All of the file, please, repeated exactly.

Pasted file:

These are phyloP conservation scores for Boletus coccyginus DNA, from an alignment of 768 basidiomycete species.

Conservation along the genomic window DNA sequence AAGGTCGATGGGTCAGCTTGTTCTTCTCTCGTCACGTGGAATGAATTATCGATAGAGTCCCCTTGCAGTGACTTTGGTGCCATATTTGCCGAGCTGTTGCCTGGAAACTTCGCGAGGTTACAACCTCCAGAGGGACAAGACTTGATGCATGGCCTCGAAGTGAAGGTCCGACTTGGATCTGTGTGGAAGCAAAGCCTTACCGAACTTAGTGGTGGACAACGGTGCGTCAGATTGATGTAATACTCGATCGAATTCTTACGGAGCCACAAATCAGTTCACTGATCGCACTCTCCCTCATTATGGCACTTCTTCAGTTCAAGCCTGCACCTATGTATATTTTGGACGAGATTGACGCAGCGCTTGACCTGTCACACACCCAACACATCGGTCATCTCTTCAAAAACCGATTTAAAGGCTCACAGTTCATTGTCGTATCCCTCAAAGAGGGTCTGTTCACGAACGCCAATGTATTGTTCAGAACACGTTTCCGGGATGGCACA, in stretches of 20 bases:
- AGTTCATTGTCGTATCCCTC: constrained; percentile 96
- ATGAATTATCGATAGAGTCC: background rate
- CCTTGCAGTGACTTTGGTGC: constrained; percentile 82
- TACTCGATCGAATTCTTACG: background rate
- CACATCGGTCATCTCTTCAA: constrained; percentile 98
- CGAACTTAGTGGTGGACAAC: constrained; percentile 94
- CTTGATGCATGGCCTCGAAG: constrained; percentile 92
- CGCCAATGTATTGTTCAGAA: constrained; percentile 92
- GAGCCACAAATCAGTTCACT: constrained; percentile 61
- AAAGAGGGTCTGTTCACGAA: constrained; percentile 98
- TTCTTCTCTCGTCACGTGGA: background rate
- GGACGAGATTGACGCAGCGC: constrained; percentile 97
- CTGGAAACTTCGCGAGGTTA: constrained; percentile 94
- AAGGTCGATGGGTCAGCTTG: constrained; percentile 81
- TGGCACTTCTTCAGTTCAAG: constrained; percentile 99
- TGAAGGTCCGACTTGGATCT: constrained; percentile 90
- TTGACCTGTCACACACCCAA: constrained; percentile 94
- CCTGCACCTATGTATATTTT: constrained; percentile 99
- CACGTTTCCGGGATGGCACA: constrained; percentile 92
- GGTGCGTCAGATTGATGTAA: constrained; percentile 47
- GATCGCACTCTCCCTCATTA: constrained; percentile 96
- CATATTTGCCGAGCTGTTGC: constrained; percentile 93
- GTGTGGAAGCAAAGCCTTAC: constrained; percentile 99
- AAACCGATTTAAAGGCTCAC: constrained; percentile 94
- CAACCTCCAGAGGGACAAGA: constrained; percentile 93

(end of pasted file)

These are phyloP conservation scores for Boletus coccyginus DNA, from an alignment of 768 basidiomycete species.

Conservation along the genomic window DNA sequence AAGGTCGATGGGTCAGCTTGTTCTTCTCTCGTCACGTGGAATGAATTATCGATAGAGTCCCCTTGCAGTGACTTTGGTGCCATATTTGCCGAGCTGTTGCCTGGAAACTTCGCGAGGTTACAACCTCCAGAGGGACAAGACTTGATGCATGGCCTCGAAGTGAAGGTCCGACTTGGATCTGTGTGGAAGCAAAGCCTTACCGAACTTAGTGGTGGACAACGGTGCGTCAGATTGATGTAATACTCGATCGAATTCTTACGGAGCCACAAATCAGTTCACTGATCGCACTCTCCCTCATTATGGCACTTCTTCAGTTCAAGCCTGCACCTATGTATATTTTGGACGAGATTGACGCAGCGCTTGACCTGTCACACACCCAACACATCGGTCATCTCTTCAAAAACCGATTTAAAGGCTCACAGTTCATTGTCGTATCCCTCAAAGAGGGTCTGTTCACGAACGCCAATGTATTGTTCAGAACACGTTTCCGGGATGGCACA, in stretches of 20 bases:
- AGTTCATTGTCGTATCCCTC: constrained; percentile 96
- ATGAATTATCGATAGAGTCC: background rate
- CCTTGCAGTGACTTTGGTGC: constrained; percentile 82
- TACTCGATCGAATTCTTACG: background rate
- CACATCGGTCATCTCTTCAA: constrained; percentile 98
- CGAACTTAGTGGTGGACAAC: constrained; percentile 94
- CTTGATGCATGGCCTCGAAG: constrained; percentile 92
- CGCCAATGTATTGTTCAGAA: constrained; percentile 92
- GAGCCACAAATCAGTTCACT: constrained; percentile 61
- AAAGAGGGTCTGTTCACGAA: constrained; percentile 98
- TTCTTCTCTCGTCACGTGGA: background rate
- GGACGAGATTGACGCAGCGC: constrained; percentile 97
- CTGGAAACTTCGCGAGGTTA: constrained; percentile 94
- AAGGTCGATGGGTCAGCTTG: constrained; percentile 81
- TGGCACTTCTTCAGTTCAAG: constrained; percentile 99
- TGAAGGTCCGACTTGGATCT: constrained; percentile 90
- TTGACCTGTCACACACCCAA: constrained; percentile 94
- CCTGCACCTATGTATATTTT: constrained; percentile 99
- CACGTTTCCGGGATGGCACA: constrained; percentile 92
- GGTGCGTCAGATTGATGTAA: constrained; percentile 47
- GATCGCACTCTCCCTCATTA: constrained; percentile 96
- CATATTTGCCGAGCTGTTGC: constrained; percentile 93
- GTGTGGAAGCAAAGCCTTAC: constrained; percentile 99
- AAACCGATTTAAAGGCTCAC: constrained; percentile 94
- CAACCTCCAGAGGGACAAGA: constrained; percentile 93